Originally Posted by cel4145
I had hoped there would be a little more transparency with the new company. The frequency response for the 18" passive sub is not listed, even though their specs indicate that CEA 2010 measurements are being given for SPL output.
Frequency response specifications are a meaningful tool for the informed consumer to use to evaluate a loudspeaker. I'm happy to address this question and to add information that will help others assess Chane bass systems.
The passive Chane subwoofers mentioned - like virtually all low frequency systems under the size of a small refrigerator - require equalization. Woofers in commonly-sized boxes are nearly always incapable of natively reaching very low F3 numbers and so are typically heavily equalized.
This equalization is generally part of the input circuit in onboard subwoofer amplifiers and is generally fixed.
As the Chane subs mentioned are indeed passive, they include neither onboard amplification or such equalization. They are subject to any number of setup variables which will influence their simple frequency response specifications.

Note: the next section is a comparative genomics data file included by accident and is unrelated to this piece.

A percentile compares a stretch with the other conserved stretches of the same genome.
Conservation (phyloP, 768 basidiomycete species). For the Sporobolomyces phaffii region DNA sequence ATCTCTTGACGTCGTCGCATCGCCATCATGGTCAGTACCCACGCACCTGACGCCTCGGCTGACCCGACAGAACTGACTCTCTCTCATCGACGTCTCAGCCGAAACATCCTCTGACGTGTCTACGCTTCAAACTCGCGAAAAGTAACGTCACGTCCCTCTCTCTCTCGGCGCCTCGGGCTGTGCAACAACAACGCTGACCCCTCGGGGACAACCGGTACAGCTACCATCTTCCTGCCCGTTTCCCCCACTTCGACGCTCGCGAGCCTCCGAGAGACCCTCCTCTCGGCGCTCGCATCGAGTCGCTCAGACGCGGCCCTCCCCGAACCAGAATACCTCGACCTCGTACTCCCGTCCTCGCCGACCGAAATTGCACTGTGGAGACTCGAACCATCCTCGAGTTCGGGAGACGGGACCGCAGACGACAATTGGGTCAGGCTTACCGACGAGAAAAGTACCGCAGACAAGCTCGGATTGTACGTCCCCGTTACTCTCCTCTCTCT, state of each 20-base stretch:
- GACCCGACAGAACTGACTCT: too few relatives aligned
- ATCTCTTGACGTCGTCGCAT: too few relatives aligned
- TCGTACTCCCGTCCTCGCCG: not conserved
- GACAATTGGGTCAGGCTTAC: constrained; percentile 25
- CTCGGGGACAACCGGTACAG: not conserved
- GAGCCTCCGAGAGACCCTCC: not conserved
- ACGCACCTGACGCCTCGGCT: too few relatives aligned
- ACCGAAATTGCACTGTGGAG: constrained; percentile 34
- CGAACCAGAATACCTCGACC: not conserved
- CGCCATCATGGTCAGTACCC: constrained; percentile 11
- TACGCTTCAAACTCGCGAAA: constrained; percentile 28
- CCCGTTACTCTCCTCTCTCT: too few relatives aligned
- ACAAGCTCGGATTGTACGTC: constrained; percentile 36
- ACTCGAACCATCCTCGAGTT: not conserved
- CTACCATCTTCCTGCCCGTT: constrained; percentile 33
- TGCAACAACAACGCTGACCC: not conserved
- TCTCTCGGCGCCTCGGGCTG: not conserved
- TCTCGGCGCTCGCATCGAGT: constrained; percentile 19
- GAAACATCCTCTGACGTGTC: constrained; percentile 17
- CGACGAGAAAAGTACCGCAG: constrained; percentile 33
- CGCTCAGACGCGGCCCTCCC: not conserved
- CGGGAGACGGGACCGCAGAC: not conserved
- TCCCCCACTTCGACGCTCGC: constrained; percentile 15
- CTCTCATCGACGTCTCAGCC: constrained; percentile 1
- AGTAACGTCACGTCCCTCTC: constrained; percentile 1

Chane intends this as part of the product specification and philosophy, and we further extend it to the consumer as a feature. We write about this in the product descriptions, and amplifiers we offer may even include such equalization.
The most sophisticated, flexible, and user and room-responsive bass equalization for the money today, however, may be that found in common measure-and-set routines in receivers and amplifiers for the general consumer market. These user-operated routines perform high quality equalization to within an acceptably narrow window and they are easily more advanced than fixed one-curve onboard equalization in a typical powered subwoofer.
Once one of these common systems is run and its equalization curve applied, with sufficient power the Chane subwoofer is suitable to then achieve the numbers we've listed using the CEA standard. These figures are important because they reflect the subwoofer's response profile at maximum level and not just at small signal level.
Obviously, the user may also tune a system to taste by manually altering outboard bass equalization, a feature not found in all-in-one self-powered subwoofers with fixed frequency responses. This added dimension can be an important consideration.
In this way the Chane specification offers a better way to gauge real avaliable output, while the subwoofer itself offers a superior curve fit to the room the bass system is used in. The user gains added user setup flexibility, and is provided a more available and informative perspective on available real bass performance.
Stating a fixed, small-signal frequency response would require locking in just one equalization standard when we wish to promote the user employing any competent equalization method while retaining the flexibility of also tuning to taste.